The potential for beauty.

Wow. Today has been FULL. It's been so completely, totally, jam-packed full. In a super-amazing way.

And so this blog post will be short. Because I really need to get to the Orchestral performance that we are going to see tonight. Really, really…

🙂

Tomorrow I am leaving Glasgow straight after a morning of lectures to drive to the Deep Impact conference and the weekend is going to be even more full, so this might be my last blog post until the beginning of next week… (And while I touch on the weekend please remember the conference in your prayers. I've had the privilege of being part of the planning team these last months and am taking a couple of seminars on Saturday. Please pray for everyone who is involved, speaking and serving, attending and receiving. We really long that Jesus would do powerful things and would just push us into this year…)

I'm so excited about what Holy Spirit wants to do.

So today.

Wow.

This morning we were hearing from a church planter/lecturer from Paris. Incredible.

This afternoon we were visiting the Royal Conservetoire of Scotland to meet with the Dean (who is also the most phenomenal pianist) and explore the connections between the arts in the urban context and the spirituality that comes through in the artistic disciplines. Amazing.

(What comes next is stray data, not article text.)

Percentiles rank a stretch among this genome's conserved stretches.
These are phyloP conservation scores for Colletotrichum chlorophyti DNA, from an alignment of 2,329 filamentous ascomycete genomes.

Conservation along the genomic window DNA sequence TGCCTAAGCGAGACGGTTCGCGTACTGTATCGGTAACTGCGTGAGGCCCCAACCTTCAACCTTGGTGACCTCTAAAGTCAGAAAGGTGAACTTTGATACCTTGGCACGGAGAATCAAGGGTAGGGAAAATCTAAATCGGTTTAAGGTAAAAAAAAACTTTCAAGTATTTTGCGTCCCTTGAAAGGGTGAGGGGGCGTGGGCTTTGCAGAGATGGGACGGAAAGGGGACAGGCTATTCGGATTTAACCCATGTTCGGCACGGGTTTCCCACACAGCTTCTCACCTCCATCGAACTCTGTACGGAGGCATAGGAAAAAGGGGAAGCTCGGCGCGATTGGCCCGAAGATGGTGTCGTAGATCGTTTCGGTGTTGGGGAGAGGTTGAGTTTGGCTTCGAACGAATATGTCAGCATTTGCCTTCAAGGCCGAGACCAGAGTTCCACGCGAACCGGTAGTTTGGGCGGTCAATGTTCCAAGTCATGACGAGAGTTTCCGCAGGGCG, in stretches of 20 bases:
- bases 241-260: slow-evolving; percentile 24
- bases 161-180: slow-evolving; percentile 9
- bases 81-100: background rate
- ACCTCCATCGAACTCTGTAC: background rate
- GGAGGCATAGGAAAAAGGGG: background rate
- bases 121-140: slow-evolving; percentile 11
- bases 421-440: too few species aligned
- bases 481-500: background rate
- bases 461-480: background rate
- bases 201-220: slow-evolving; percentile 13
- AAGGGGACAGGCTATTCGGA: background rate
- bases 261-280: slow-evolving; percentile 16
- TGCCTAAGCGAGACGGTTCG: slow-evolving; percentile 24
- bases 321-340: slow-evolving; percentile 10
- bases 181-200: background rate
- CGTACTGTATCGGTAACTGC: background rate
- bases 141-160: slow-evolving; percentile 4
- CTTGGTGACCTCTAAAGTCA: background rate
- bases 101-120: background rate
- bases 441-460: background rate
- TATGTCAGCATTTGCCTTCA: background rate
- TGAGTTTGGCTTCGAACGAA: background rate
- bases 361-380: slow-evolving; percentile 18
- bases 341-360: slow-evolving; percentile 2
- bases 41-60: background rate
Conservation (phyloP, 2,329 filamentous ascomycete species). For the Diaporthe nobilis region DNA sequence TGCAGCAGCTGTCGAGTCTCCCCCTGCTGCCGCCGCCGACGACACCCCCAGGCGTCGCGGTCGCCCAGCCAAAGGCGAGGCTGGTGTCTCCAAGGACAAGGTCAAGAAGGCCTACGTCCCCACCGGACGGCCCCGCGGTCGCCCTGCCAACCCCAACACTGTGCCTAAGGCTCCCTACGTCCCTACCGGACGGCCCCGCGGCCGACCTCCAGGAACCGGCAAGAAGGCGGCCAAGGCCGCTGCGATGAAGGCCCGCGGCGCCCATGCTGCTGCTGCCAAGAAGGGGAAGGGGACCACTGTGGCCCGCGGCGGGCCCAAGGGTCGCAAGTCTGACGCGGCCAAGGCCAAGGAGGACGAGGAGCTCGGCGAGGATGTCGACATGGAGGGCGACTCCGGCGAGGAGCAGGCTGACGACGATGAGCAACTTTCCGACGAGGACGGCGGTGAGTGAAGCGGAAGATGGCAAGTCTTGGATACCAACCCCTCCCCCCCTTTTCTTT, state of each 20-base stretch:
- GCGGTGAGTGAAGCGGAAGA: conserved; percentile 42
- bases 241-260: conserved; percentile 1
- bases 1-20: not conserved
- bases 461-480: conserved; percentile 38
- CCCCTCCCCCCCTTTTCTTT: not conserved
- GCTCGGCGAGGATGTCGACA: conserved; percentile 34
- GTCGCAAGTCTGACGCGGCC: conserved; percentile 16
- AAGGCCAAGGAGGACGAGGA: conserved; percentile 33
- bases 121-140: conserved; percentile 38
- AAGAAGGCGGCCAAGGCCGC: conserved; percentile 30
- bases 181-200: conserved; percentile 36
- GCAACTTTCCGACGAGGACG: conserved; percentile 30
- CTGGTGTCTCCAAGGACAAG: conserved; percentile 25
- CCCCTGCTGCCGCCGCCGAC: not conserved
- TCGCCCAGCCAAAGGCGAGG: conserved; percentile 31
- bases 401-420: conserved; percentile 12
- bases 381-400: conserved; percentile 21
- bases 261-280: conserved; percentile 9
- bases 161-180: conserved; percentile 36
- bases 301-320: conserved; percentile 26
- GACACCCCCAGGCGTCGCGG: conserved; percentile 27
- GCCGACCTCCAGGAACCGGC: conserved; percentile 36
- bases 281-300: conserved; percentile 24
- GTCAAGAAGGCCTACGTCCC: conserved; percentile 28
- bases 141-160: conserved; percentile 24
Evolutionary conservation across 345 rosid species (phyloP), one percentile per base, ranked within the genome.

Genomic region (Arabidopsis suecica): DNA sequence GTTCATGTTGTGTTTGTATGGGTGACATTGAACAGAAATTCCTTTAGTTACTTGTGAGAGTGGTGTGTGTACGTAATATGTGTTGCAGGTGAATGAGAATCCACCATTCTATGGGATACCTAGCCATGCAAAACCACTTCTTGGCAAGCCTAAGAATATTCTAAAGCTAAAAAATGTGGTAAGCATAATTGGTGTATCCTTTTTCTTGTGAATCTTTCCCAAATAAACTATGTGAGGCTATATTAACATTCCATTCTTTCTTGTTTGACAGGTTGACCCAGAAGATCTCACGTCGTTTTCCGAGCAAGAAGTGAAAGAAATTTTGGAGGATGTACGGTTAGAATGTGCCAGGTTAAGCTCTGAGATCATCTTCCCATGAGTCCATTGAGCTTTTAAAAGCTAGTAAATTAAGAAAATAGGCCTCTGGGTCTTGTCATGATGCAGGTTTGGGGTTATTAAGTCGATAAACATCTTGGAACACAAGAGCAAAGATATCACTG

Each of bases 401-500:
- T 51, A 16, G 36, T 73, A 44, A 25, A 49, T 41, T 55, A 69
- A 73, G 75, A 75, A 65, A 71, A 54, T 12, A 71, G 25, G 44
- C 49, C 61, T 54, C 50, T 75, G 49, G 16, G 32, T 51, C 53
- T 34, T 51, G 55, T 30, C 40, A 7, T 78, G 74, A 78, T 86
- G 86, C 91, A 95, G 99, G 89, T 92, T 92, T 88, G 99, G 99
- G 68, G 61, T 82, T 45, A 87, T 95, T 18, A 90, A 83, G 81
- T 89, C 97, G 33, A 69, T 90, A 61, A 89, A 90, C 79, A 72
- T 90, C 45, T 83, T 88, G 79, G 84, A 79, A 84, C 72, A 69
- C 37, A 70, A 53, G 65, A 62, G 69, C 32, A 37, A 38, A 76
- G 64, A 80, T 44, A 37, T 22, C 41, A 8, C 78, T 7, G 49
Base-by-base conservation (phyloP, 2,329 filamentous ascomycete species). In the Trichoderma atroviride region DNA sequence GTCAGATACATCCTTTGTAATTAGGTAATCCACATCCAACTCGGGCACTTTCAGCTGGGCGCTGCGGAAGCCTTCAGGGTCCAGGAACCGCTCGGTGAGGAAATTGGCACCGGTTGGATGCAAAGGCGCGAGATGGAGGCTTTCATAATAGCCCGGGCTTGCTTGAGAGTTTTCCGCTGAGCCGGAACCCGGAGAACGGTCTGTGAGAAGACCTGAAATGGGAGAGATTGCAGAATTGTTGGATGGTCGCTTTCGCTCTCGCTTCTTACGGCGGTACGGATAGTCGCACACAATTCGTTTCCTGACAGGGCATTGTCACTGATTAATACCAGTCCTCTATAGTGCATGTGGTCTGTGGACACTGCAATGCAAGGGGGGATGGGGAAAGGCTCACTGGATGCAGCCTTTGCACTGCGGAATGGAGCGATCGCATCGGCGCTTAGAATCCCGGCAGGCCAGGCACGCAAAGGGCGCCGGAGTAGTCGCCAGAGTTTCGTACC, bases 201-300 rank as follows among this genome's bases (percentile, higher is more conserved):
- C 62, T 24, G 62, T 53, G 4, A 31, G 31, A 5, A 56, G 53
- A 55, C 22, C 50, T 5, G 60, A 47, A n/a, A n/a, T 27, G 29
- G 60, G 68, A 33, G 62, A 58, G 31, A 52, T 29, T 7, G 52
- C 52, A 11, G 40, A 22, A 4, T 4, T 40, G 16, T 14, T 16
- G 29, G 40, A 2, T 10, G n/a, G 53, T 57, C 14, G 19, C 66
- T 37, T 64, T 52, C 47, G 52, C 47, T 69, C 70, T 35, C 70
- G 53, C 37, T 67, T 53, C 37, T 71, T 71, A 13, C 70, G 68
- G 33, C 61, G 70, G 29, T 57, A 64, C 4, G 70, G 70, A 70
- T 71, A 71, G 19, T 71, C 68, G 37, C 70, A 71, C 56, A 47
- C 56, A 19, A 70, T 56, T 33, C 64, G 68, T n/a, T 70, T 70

Over dinner we have had a lecture with an inspirational guy who heads up a missionary order which works with the poor. And is a very talented artist. And he was talking us through one of his drawings.

And wow. Wow.

He talked about hope.

Hope.

And he talked about the way in which artists can often see capacity, where other people see need.

So he showed us this intricate drawing, that my description will never do justice to.

A black and white pencil sketch of a slum in Saigon.

Broad. Detailed. Strangely beautiful.

In the image, there is a striking helicopter hovering over the slum. Below, hung by bindings, is a statue of Jesus.

Stone. Bound. Dead. And above.

But Jesus doesn't have relevance for the slum in the statue.

If you look closely at the drawing, there is a small girl standing in the edge of the picture. The helicopter hovering above can't even see her.

But Jesus is nailed to the reality of the slum.

He's not in the air. He's on the ground. And in the imagery this is shown through subtle hidden crosses in the landscape.

There is a beauty to the slum through the storytelling process.

And this picture was drawn to speak into the challenge of mission. Not just mission in Saigon, but mission in a global context.

And we often want to save and be safe at the same time.

We want to be at an altitude.

Like the helicopter.

We sometimes want easy, distant, non-committed mission, which holds out a bound, stone, irrelevant Jesus.

But Jesus is nailed to the reality of the slum.

And in this drawing, the slum was reflected in water. To represent the upsidedown kingdom of God, being present in the corners of the world.

Ok. I need to stop here. We have to go.

But I'm so incredibly moved by that.

The potential for beauty.

The longing for beauty and the beauty of longing. For Jesus.

I don't think I could include a picture that came close justice wise, so I'm going to leave this blank.

Love you all!

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